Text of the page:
I ran over and climbed up, channeling the same energy I harnessed during the Presidential Fitness Test a few months earlier. I followed Mark’s lead as he bent down to grab chairs from the people below, then twisted his body to the right to pass it to Billy who was behind him. Billy would then find a spot on the Roof for the chair. I grabbed chairs one by one from the people below. When we were done, we each jumped back down and the group took off running.

While we were spreading the chairs across the Roof, the rest of our classmates were on the Lower Field. In a perfectly running Assembly Line, they were lined up passing chairs back to four different people who were working to spell out “2006”, our Graduation Year.

The way we worked together was like a well oiled machine, something I desperately wish spanned throughout my five years at this school.



A miracle occurred and I made it through four years of high school in that Hell Hole. Graduation Day felt like what Church described the Gates of Heaven to be—pure bliss. It was the last time I would ever have to see my bullies Lisa*, Megan*, or their minions ever again. From Graduation Day forward, their existences would take place only in my memories, a place I was ready to wash clean.

July 22, 2006 was the day of my high school graduation party at the Chart House restaurant. I had been to the Chart House with my family before and melted over the city skyline views. The waterfront restaurant was situated right near the Port Imperial Ferry Terminal that took visitors across the Hudson River to New York City, my parents preferred method of travel when my sister and I were young. 

As a family, we’d take the Ferry to 39th Street in Midtown and hop a taxi to FAO Schwarz where my sister and I would argue over who got to play the giant floor piano first.

I loved watching the ferry drift through the water as we progressed toward our destination, knowing a fun filled adventure awaited us on the other side. 

From the restaurant, you could watch the ferries drift in and out of the port. While comfortably seated, diners could watch as the people waved from the bottom floor of the ferry, excited to make their arrival. The familiar horn would always startle me as it blared in the distance, causing me to cover my ears.

At the party, we filled ourselves with food from the elaborate buffet that lined the glass perimeter. Music filled the room and drinks filled the adults. I watched from my seat as Jen and her boyfriend danced to the song “Confessions” by Usher, a memory that’s still burned in my brain. I envied the way Kofi smiled at Jen, the way his eyes turned soft when he looked at her. He was just a cool dude—handsome, popular, kind hearted, compassionate. He was one of those guys that made other guys look like fools by simply being himself.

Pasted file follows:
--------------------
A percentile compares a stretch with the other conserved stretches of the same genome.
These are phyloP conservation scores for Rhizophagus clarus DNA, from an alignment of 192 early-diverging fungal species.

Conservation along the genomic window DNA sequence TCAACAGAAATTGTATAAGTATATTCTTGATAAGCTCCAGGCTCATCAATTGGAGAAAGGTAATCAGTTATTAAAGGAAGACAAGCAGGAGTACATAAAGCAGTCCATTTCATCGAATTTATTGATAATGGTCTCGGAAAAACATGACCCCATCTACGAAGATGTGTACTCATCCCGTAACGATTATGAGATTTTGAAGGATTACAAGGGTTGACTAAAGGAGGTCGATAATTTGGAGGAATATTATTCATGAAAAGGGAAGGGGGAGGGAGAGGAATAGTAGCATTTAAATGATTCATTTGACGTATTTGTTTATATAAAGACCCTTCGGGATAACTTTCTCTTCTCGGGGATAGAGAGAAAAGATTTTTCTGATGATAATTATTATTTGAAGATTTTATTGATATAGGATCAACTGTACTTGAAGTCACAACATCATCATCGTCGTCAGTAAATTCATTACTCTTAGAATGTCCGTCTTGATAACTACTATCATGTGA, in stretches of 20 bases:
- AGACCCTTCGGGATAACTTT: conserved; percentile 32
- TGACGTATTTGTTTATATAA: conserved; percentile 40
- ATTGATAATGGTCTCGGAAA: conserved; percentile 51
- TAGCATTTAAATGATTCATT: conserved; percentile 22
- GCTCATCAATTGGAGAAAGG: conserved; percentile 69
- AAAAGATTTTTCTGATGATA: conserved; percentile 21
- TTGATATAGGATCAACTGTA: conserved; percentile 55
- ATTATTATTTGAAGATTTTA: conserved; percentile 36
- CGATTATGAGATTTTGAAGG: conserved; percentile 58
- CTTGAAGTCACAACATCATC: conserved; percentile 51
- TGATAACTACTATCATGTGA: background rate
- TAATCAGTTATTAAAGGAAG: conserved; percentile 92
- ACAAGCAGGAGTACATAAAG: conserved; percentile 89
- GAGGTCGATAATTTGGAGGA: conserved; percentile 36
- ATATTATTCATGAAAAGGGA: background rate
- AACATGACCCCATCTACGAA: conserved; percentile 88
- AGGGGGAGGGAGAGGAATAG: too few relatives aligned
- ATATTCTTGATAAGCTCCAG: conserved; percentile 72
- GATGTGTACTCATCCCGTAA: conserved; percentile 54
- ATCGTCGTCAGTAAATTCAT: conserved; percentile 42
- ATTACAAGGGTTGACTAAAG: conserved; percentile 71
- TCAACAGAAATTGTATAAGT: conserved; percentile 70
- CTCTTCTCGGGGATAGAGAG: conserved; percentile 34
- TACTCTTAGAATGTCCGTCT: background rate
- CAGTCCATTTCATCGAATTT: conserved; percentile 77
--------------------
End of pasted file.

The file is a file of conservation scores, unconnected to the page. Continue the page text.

One month later, we would be leaving for our freshman year of college. Jen would be attending the University of Hartford in Connecticut, fulfilling her dream of becoming a nurse. It was a choice I remember playfully laughing at, thinking “of course you’d do that!”

As the night was coming to a close, my dad gathered all of my friends in front of the humongous glass windows that overlooked the water, forcing a group photo.

I was irritated at how embarrassing it was that he was making us pose for a picture, something I would thank him for years later.

I had no way of knowing it at the time, but the view from that window overlooks where Jen would go missing from three days later. 



The day after my Graduation Party, my girlfriend left for a trip to England with her parents. Our three year old relationship was as turbulent as a stormy flight and a secret from all who knew us. Her mom didn’t exactly like me: I was the weird local lesbian, she was the girl next door. The girl that every mom wanted their son to date. Porcelain skin, rosy cheeks, and straight brown hair. A Rory Gilmore look alike. Because of that, we will call her Rory.

The first time I slept over Rory’s house was New Years Eve 2005. Sleepovers were next to impossible for us. Because I was out to my parents and they knew Rory was my girlfriend, they felt that her sleeping over was the equivalent to my sister’s hypothetical boyfriend sleep over. And it felt like her mom would call in an air strike if I stepped foot in her house.